too much on bloated public administration and partisan politics. For
example, residential district commissioners and their many deputies are
said to be an unnecessary burden on the treasury since they essentially
duplicate the official functions of the local government structures.
New districts, usually announced by
Museveni during campaigns, are seen as another waste of resources which
could go towards enhancing remuneration of civil servants.
Last October when the health workers
issued their warning of a looming strike, their leader Dr Ekwaro Obuku
said they had waited since 1996 to have their working conditions
improved [as promised by the government] but all in vain.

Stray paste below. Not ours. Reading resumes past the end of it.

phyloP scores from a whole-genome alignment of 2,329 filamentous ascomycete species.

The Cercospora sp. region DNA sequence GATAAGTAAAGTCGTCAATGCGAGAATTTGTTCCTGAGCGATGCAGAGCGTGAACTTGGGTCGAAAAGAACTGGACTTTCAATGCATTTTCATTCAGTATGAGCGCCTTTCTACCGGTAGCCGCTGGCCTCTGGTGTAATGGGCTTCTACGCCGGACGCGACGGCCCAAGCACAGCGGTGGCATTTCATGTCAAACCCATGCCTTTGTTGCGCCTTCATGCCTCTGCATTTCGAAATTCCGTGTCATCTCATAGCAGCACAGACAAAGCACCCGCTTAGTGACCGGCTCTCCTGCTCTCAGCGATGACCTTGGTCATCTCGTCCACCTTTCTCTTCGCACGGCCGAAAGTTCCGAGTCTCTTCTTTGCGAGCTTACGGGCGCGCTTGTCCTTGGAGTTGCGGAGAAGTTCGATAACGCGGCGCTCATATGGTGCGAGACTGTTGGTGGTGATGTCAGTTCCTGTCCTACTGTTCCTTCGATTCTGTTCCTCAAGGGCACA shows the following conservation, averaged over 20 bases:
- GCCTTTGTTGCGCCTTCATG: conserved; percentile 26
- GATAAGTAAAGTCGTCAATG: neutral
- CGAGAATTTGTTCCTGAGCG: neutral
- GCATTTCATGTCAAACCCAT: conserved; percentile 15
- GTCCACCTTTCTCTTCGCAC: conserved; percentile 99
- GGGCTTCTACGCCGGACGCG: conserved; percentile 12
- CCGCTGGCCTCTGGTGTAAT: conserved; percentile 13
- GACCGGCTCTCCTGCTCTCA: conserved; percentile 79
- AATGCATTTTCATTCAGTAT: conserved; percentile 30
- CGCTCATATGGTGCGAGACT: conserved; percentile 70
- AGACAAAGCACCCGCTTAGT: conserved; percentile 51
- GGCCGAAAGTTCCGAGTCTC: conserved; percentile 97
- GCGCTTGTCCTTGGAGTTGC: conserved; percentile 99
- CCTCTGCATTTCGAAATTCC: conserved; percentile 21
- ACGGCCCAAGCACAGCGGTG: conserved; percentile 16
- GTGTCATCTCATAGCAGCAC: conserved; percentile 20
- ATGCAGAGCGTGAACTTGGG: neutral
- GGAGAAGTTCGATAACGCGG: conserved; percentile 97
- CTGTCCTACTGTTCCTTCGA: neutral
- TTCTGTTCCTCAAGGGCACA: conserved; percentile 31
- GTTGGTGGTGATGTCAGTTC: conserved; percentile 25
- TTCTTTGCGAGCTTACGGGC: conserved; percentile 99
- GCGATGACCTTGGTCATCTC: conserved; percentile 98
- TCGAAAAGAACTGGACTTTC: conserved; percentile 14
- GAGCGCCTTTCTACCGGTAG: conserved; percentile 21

Next month, the Uganda Judicial Officers
Association is expected to resume a sit-down strike after government
failed to meet its promise for cars and salary restructuring.
Godfrey Kaweesa, the president of UJOA,
told The Observer yesterday: “We have not been told exactly about what’s
contained in the so-called harmonised pay structure.”
Solomon Muyita, the judiciary’s senior
communications officer, said nothing much has been achieved since the
strike was suspended in August.
“Ever since they issued that letter,
nothing has been done,” Muyita said, referring to Minister of Justice
and Constitutional Affairs Kahinda Otafiire’s letter in which he was
committing government to improve the welfare of judicial officers.
WHAT THEY WANT
Medical workers want an intern doctor to earn a gross monthly salary of Shs 8.5 million from the current Shs 960,000.
A medical officer or teaching assistant to be paid Shs 15 million and be given a two-bedroom house and a 2.5cc vehicle.